Due to the limited data, this study aimed to determine the prevalence and pattern of antibiotic resistance of M. hemolytica and P. multocida isolated from lung samples of cattle slaughtered in an industrial abattoir in Golestan province, northeastern Iran.
Materials and Methods
For this cross-sectional descriptive study, the lung samples were collected randomly from the cattle slaughtered in an industrial abattoir in Golestan province. Each sample was separately placed in a sterile ziplock plastic bag and transferred to the laboratory of Microbiology, Islamic Azad University, Gorgan Branch, not later than 2 hours after the animal`s death and stored cool not more than two days at 4oC until examination. From diseased samples, samples of 2-3 cm3 were taken from cranioventral lung lobes showing hyperemia, rough surface, and consolidation symptoms.
Bacterial Isolation and Identification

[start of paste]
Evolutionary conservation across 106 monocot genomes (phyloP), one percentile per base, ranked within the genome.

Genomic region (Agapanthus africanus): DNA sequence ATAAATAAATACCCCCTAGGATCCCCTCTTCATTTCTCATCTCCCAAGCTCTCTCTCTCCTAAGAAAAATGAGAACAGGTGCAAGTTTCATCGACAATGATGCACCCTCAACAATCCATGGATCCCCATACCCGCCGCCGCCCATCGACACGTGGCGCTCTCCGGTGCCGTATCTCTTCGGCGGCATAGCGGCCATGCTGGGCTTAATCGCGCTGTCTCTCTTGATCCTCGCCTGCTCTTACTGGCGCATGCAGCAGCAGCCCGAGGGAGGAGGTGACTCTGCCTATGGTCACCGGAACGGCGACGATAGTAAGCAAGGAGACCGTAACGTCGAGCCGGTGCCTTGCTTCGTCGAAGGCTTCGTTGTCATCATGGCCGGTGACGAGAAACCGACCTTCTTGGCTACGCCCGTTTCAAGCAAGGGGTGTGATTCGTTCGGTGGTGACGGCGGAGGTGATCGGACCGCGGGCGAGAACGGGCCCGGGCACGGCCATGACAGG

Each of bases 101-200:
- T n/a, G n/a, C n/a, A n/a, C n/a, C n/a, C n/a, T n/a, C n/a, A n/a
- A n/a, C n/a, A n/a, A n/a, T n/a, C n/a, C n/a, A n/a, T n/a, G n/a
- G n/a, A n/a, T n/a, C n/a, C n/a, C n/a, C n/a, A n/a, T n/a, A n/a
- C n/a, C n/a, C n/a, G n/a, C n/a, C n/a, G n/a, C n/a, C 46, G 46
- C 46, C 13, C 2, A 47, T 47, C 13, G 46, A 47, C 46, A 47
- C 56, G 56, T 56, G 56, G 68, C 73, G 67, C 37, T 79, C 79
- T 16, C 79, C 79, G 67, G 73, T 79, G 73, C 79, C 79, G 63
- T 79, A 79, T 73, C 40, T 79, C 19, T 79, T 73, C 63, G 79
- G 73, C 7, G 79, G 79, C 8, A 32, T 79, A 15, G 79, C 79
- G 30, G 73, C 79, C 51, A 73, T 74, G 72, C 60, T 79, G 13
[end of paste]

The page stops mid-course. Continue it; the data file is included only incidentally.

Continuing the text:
After homogenizing the samples in a sterile physiological solution, the suspension was cultured on blood agar supplemented with 5% defibrinated sheep blood and incubated at 37°C for 24 h. The colonies showing the morphology of M. haemolytica (white-grayish, medium-sized round, non-mucoid, and β-hemolytic) and P. multocida (non-hemolytic, greyish, medium-sized round, and non-mucoid) were selected. The suspicious colonies were streaked on blood agar and McConkey agar and incubated at 37°C for 24 h. Afterwards, the samples were tested for catalase and oxidase production and Gram staining reaction. In addition, TSI, SIM, urea agar, MRVP, nitrate, gelatin, simmons citrate agar, and culture media containing sugars such as glucose, arabinose, mannose, trehalose, ONPG, and NPG were used to identify the microorganisms. The cultures were incubated at 37°C for 24 h (Khalili et al., 2016; Nefedchenko et al., 2019). A narrow zone of hemolysis and growth on McConkey agar plate but unable to produce indole, was considered M. hemolytica (Al-Haj Ali and Al-Balla, 2019). While Gram-negative coccobacilli, catalase, oxidase and indole positive and citrate utilization, methyl red and VP tests, gelatin hydrolysis negative that did not grow on McConkey agar with no hemolysis on blood agar were considered P. multocida (Khamesipour et al., 2014).